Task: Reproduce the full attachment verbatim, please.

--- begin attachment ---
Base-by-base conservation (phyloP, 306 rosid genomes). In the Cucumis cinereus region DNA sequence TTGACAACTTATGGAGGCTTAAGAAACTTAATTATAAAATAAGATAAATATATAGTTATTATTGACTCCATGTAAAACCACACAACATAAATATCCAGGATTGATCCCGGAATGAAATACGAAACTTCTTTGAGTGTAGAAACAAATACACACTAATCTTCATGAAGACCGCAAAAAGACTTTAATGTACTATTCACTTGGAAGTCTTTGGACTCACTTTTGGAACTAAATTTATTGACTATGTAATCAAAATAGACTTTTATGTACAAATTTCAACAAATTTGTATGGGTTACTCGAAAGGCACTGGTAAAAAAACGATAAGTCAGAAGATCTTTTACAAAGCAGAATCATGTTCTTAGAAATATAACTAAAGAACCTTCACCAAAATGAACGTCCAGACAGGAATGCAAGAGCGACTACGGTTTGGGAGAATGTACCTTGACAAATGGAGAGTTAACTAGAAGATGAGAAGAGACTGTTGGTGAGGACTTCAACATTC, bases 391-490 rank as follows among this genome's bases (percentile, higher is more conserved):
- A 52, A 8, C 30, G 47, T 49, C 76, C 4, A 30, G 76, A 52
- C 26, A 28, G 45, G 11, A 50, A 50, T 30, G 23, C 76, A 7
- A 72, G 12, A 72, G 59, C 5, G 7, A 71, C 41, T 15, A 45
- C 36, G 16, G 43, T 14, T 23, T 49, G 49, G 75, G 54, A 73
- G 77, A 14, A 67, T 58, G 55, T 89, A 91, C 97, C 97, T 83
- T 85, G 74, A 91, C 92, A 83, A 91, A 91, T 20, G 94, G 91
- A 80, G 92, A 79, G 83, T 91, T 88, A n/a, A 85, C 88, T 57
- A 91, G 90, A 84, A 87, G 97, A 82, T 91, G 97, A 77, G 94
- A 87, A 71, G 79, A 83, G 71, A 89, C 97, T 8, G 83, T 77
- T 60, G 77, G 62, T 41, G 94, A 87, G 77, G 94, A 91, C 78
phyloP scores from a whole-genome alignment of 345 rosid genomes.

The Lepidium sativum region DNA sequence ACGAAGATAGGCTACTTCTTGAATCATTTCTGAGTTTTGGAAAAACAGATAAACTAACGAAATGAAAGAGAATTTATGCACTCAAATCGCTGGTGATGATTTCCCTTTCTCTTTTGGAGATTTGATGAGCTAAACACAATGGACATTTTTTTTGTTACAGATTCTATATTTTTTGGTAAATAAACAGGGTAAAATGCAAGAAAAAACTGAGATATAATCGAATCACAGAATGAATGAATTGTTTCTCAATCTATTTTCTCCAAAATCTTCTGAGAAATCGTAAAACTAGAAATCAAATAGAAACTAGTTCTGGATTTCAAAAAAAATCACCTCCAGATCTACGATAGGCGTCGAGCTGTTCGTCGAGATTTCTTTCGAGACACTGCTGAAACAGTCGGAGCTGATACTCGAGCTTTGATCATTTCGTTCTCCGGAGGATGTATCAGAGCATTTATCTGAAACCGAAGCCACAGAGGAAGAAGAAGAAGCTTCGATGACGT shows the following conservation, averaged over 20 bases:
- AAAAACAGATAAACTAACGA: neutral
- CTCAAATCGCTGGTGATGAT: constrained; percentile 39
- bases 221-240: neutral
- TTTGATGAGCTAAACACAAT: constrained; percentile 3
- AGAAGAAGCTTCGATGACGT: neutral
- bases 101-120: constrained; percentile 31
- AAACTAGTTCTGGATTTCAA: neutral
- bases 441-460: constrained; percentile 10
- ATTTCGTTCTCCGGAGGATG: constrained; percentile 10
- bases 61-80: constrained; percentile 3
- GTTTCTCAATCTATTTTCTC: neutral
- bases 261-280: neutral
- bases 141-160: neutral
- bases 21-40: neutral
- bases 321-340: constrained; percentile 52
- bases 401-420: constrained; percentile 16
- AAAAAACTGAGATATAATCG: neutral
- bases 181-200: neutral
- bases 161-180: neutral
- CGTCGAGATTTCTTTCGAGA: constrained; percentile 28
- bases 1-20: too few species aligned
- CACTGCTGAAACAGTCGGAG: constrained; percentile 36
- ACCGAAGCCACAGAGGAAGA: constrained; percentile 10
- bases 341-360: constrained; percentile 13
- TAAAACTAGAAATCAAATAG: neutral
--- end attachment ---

Base-by-base conservation (phyloP, 306 rosid genomes). In the Cucumis cinereus region DNA sequence TTGACAACTTATGGAGGCTTAAGAAACTTAATTATAAAATAAGATAAATATATAGTTATTATTGACTCCATGTAAAACCACACAACATAAATATCCAGGATTGATCCCGGAATGAAATACGAAACTTCTTTGAGTGTAGAAACAAATACACACTAATCTTCATGAAGACCGCAAAAAGACTTTAATGTACTATTCACTTGGAAGTCTTTGGACTCACTTTTGGAACTAAATTTATTGACTATGTAATCAAAATAGACTTTTATGTACAAATTTCAACAAATTTGTATGGGTTACTCGAAAGGCACTGGTAAAAAAACGATAAGTCAGAAGATCTTTTACAAAGCAGAATCATGTTCTTAGAAATATAACTAAAGAACCTTCACCAAAATGAACGTCCAGACAGGAATGCAAGAGCGACTACGGTTTGGGAGAATGTACCTTGACAAATGGAGAGTTAACTAGAAGATGAGAAGAGACTGTTGGTGAGGACTTCAACATTC, bases 391-490 rank as follows among this genome's bases (percentile, higher is more conserved):
- A 52, A 8, C 30, G 47, T 49, C 76, C 4, A 30, G 76, A 52
- C 26, A 28, G 45, G 11, A 50, A 50, T 30, G 23, C 76, A 7
- A 72, G 12, A 72, G 59, C 5, G 7, A 71, C 41, T 15, A 45
- C 36, G 16, G 43, T 14, T 23, T 49, G 49, G 75, G 54, A 73
- G 77, A 14, A 67, T 58, G 55, T 89, A 91, C 97, C 97, T 83
- T 85, G 74, A 91, C 92, A 83, A 91, A 91, T 20, G 94, G 91
- A 80, G 92, A 79, G 83, T 91, T 88, A n/a, A 85, C 88, T 57
- A 91, G 90, A 84, A 87, G 97, A 82, T 91, G 97, A 77, G 94
- A 87, A 71, G 79, A 83, G 71, A 89, C 97, T 8, G 83, T 77
- T 60, G 77, G 62, T 41, G 94, A 87, G 77, G 94, A 91, C 78
phyloP scores from a whole-genome alignment of 345 rosid genomes.

The Lepidium sativum region DNA sequence ACGAAGATAGGCTACTTCTTGAATCATTTCTGAGTTTTGGAAAAACAGATAAACTAACGAAATGAAAGAGAATTTATGCACTCAAATCGCTGGTGATGATTTCCCTTTCTCTTTTGGAGATTTGATGAGCTAAACACAATGGACATTTTTTTTGTTACAGATTCTATATTTTTTGGTAAATAAACAGGGTAAAATGCAAGAAAAAACTGAGATATAATCGAATCACAGAATGAATGAATTGTTTCTCAATCTATTTTCTCCAAAATCTTCTGAGAAATCGTAAAACTAGAAATCAAATAGAAACTAGTTCTGGATTTCAAAAAAAATCACCTCCAGATCTACGATAGGCGTCGAGCTGTTCGTCGAGATTTCTTTCGAGACACTGCTGAAACAGTCGGAGCTGATACTCGAGCTTTGATCATTTCGTTCTCCGGAGGATGTATCAGAGCATTTATCTGAAACCGAAGCCACAGAGGAAGAAGAAGAAGCTTCGATGACGT shows the following conservation, averaged over 20 bases:
- AAAAACAGATAAACTAACGA: neutral
- CTCAAATCGCTGGTGATGAT: constrained; percentile 39
- bases 221-240: neutral
- TTTGATGAGCTAAACACAAT: constrained; percentile 3
- AGAAGAAGCTTCGATGACGT: neutral
- bases 101-120: constrained; percentile 31
- AAACTAGTTCTGGATTTCAA: neutral
- bases 441-460: constrained; percentile 10
- ATTTCGTTCTCCGGAGGATG: constrained; percentile 10
- bases 61-80: constrained; percentile 3
- GTTTCTCAATCTATTTTCTC: neutral
- bases 261-280: neutral
- bases 141-160: neutral
- bases 21-40: neutral
- bases 321-340: constrained; percentile 52
- bases 401-420: constrained; percentile 16
- AAAAAACTGAGATATAATCG: neutral
- bases 181-200: neutral
- bases 161-180: neutral
- CGTCGAGATTTCTTTCGAGA: constrained; percentile 28
- bases 1-20: too few species aligned
- CACTGCTGAAACAGTCGGAG: constrained; percentile 36
- ACCGAAGCCACAGAGGAAGA: constrained; percentile 10
- bases 341-360: constrained; percentile 13
- TAAAACTAGAAATCAAATAG: neutral